What is AI? • There is no single definition, but several approaches, that Russell-Norvig summarize in four main ones. • These approaches follow different points of view. • Their influences are diverse (Philosophy, Mathematics, Psychology, Biology...). • Their fields of application are ample and interrelated.
Approaches to AI • Systems that act like humans • The study of how to obtain that computers perform tasks at which, at the moment, people are better (Rich and Knight, 1991) • Systems that think like humans • The effort to make computers think... machines with minds in the full and literal sense (Haugeland, 1985) • Systems that think rationally • The study of the mental faculties through the study of computational models (Charniak and McDermott, 1985) • Systems that act rationally • The effort to explain and emulate the intelligent behavior in terms of computational processes (Shalkoff, 1990)
Other approaches to AI • Good Old-Fashioned Artificial Intelligence (GOFAI) (Douglas Lenat: Cyc) • Cramming a computer full of knowledge about the real world and methods to manipulate it • Intelligence intimately tied up with having and being able to use knowledge • “It’s worth to go to school” • Robotic insects example • Legs controlled by a central computer that has a detailed 3D map of the terrain and knows all the relevant laws of physics and strategies 15
Other approaches to AI • Learning through experience (Rodney Brooks: Cog, Kismet) • Machines that experience the world in much the way human beings do • “You can learn stuff on your own” • Robotic insects example • Each leg containing a small circuit that tells it about basic movements • All local computation physically coupled through the body, with gait emerging spontaneously from circuits’ interaction 16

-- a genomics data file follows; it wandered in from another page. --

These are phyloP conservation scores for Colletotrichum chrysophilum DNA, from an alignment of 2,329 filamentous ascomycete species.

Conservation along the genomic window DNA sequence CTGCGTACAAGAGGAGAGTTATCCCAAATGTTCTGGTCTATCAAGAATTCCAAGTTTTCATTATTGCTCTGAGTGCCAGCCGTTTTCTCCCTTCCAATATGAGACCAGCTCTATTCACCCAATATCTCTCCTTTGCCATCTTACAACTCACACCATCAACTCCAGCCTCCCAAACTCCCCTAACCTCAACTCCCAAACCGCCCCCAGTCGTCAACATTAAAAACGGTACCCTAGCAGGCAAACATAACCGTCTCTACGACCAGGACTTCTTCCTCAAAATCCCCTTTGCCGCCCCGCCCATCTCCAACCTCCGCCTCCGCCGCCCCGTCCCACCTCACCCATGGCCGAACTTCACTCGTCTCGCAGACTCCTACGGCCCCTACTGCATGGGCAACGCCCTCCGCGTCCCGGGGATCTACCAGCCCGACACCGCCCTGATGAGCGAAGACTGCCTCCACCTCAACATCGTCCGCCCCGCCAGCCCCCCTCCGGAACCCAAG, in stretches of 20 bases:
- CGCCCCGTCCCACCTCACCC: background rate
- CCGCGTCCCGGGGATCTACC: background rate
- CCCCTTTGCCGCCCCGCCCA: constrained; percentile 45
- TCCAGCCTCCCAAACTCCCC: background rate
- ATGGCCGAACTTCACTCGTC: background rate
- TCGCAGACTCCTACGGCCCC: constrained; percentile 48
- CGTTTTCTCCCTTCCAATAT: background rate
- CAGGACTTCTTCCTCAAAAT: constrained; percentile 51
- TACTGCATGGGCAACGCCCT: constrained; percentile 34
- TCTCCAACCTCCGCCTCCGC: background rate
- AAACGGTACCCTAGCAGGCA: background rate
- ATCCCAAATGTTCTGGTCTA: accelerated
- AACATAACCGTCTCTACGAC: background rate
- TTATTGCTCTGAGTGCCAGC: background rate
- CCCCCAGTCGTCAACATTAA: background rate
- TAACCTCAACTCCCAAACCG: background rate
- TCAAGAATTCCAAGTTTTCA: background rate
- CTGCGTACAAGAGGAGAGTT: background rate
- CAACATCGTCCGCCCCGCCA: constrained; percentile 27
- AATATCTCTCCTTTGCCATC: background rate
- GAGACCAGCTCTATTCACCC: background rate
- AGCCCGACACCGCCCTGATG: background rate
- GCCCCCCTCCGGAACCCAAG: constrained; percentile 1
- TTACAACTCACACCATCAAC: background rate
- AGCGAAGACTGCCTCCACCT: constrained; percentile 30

Areas of work in AI • Theory • Philosophy • Applications
Eliza (1966) • Conversation with ELIZA E> Hello. I am ELIZA. How can I help you? P> I am feeling sad. E> I am sorry to hear you are sad. P> I had some nightmares tonight. E> You say you had some nightmares tonight? P> Yes, my dreams are worrying me. E> What does that dream suggest to you? P> Thrill, scare. E> I am not sure I understand you fully. P> My dreams annoy me. E> Do you dream often? P> Yes, daily.
Lost in translation English → Russian (or Spanish)→ English “The spirit is willing, but the flesh is weak” → → Дух охотно готов, но плоть слаба → → “The vodka is good, but the meat is rotten” (Actually: “Spirit is willingly ready, but flesh is weak” or “The alcohol is arranged, but the meat is weak”)
US District Court judge John E. Jones III • Proponents of intelligent design argued that their supposedly scientific alternative to evolutionary theory should be presented in biology classes. • “An objective student can reasonably infer that the school’s favored view is a religious one, and that the school is accordingly sponsoring a form of religion.”
One book • What if I want to read just one book about artificial intelligence? Darwin's Dangerous Idea by Daniel Dennett In favor of materialistic Darwinism Victims: Noam Chomsky, Roger Penrose, John Searle and, specially, Stephen Jay Gould